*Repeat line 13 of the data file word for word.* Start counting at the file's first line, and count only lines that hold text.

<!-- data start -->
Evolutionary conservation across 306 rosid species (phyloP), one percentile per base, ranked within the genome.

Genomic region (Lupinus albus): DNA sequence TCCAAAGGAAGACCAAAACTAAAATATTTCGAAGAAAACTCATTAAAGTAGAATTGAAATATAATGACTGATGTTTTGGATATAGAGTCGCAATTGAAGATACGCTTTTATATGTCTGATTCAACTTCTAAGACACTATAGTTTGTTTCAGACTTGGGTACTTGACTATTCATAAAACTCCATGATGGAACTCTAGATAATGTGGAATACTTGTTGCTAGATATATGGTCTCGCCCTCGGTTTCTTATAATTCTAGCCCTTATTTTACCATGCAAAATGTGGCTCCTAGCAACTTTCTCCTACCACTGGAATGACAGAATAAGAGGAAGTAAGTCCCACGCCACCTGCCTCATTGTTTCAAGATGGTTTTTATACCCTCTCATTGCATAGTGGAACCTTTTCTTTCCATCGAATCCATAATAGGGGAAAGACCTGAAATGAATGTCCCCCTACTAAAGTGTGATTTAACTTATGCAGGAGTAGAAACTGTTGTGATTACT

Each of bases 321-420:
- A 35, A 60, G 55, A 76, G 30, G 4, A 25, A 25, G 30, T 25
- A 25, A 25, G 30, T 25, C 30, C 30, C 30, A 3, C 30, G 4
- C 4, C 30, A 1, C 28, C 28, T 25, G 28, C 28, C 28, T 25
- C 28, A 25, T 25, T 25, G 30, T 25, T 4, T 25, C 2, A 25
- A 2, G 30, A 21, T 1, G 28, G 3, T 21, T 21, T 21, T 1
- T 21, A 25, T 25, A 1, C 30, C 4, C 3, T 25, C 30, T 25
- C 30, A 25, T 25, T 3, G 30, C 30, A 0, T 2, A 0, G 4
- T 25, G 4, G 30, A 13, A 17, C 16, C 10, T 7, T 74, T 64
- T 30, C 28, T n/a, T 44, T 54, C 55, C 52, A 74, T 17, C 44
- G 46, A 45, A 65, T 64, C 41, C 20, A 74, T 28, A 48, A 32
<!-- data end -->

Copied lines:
- G 46, A 45, A 65, T 64, C 41, C 20, A 74, T 28, A 48, A 32